Interviews

DJ Flipside (of Jumpsmokers)

Boasting an ongoing library of original productions and remixes for artists like Far East Movement, Katy Perry and Pitbull, Jump Smokers can please a crowd, no doubt. Whether performing as a whole or playing DJ sets, the Chicago-based crew builds off the radio and EDM worlds to make any audience jump.

During a chat with DJ Flipside about how he works a room and what it’s like to do a remix, he also noted the benefits of working in both the nightlife and radio worlds. Outside the club, Flipside reaches 3 million people through Chicago radio, playing “Flipside At Five” on week days and street mixes on weekends.

What’s the biggest difference between you playing a DJ set versus Jump Smokers performing as a whole?
The main thing is the vocalist isn’t with me, so he doesn’t rap and do the whole performance part. I’ve been DJ’ing since 1993 so it’s another way for us to showcase our sound and for me to DJ,

“When I play places where the people have fun and wanna get down, I love it. It’s my favorite way to get down that way.”

Which non-Jump Smokers tracks get the best reactions when played?
It really depends on the crowd. If I play “Call Me Maybe,” they go crazy. But there are certain times that will not work, so I’ll play something like a Calvin Harris or Afrojack track. I’m a big fan of music – there are hip hop records that work, there are trap records that work – it really depends on the crowd. There’s a trap remix of “Mercy,” that I love and there’s a trap remix of Justin Timberlake’s “Cry Me A River” that’s awesome. I just love music and love playing for a crowd that loves music. I do a bootleg version of “Call me Maybe” on top of Calvin Harris’ “Feel So Close” and it works amazing. I come from a radio world too; I’m on radio in Chicago, so I understand the EDM world and the radio world. That’s how Jump Smokers works – we understand the radio and the dance worlds.

What are you favorite Jump Smokers remixes?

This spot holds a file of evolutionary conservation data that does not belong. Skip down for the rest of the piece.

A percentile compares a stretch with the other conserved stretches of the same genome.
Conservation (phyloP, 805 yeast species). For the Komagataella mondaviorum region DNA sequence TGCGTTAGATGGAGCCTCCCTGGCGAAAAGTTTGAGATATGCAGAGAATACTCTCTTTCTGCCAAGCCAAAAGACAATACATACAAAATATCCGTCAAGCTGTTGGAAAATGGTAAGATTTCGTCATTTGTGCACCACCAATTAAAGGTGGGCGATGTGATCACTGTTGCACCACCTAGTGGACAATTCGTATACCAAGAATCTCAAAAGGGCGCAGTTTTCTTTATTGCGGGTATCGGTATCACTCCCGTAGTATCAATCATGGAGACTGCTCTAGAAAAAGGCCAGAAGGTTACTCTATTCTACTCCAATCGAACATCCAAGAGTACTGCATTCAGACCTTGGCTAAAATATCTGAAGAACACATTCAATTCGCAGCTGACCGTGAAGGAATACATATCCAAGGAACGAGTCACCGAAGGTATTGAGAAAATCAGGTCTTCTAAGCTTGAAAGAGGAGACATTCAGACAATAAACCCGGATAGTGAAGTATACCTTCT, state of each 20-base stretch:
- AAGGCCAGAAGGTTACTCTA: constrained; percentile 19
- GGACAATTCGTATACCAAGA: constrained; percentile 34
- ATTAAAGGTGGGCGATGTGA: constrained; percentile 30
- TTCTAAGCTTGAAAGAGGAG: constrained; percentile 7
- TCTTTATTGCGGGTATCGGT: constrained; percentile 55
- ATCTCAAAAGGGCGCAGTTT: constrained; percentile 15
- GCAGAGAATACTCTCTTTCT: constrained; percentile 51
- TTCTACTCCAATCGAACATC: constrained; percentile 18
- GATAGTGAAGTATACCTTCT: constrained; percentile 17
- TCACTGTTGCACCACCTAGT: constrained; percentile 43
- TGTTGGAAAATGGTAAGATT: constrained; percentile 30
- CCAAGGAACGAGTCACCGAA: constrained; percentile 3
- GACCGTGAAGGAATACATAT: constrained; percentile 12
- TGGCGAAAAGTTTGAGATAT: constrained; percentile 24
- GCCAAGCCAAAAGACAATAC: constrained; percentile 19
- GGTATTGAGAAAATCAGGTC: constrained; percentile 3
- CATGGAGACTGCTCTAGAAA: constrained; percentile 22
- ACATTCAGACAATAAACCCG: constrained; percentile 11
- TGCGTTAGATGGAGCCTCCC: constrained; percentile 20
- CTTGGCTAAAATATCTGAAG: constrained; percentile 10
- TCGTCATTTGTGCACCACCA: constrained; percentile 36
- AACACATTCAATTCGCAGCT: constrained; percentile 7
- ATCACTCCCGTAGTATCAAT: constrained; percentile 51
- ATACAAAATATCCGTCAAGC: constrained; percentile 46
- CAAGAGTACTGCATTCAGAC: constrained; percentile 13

It’s hard to pick, we’ve done over 70, almost 80 remixes. But:

  • Mariah Carey – H.A.T.E.U.
  • Pitbull – International Love
  • Kim Sozzi – Rated R
How did you get into DJ’ing?
I’ve been DJ’ing since I was 13 years old, and I used to break. When we’d do shows, I had to edit the tape. I started mixing with cassette tapes, then turntables. I started doing mixes, and in high school, I was doing the dances and any party I could do. It was all a love of music. Being in Chicago, you have legends like Bad Boy Bill on the radio and you get influenced by that. I’m so lucky to be from the city where house music was born.

If you were to go home right now and listen to music, what would you be -listening to?
Sometimes I listen to R&B/Soul, but sometimes I listen to underground Chicago funky disco house. It all depends on my mood. I’ll listen to other peoples’ podcasts like Nicky Romero and Hardwell; I love to see what other people are doing.

If you could play a DJ set with any artist, who would it be?
I’d love to do big-time festivals with someone like Avicii, Hardwell or Nicky Romero. I’d love to play for the crowd at a big massive venue where you can play an 8-minute house record and the crowd loves every second of it.

“You have a job to do, so you have to satisfy the people who hire you, knowing what you want to do. The thing that helps is that we’re DJs; we are in the clubs, we see what works and what doesn’t, so we think about the club and the radio when producing our sets. Part of the reason people hire us for a remix is so they can get the extra spin on radio and also get club plays.”
      -Flipside on making a remix
You guys have been in the scene and doing this for a while. With the way music’s been shifting genres, do you believe the EDM scene is saturated right now?
I’d say a lot of people are starting to get into dance music, but the people who love dance music know where to go. They know who to listen to, what’s actually good music and what’s coming out… and not just because EDM is hot.

With such constant changes in the scene, do you think it’s harder for you guys as producers and DJs to come up with new tracks to fit certain styles?
It depends if you’re referring to original material or remixes. When you get remixes, you’re given a vocal and keys to work with, so you have to make that work. With original material, you can do whatever you want; we can go as crazy as we want because it’s what is representing us.

What would you say is the most challenging part of being a DJ/producer?
Flight layovers. My flight was delayed four hours today…. but if you’re a DJ, you do it because you love it. When you’re producing, you do it because you love music. You do it because you want to go out and do shows, you want to travel, you want people to hear your music. As a group, we feel so lucky to be embraced by DJs who support us.

 “DJs are the ones who let people who don’t know, know.”
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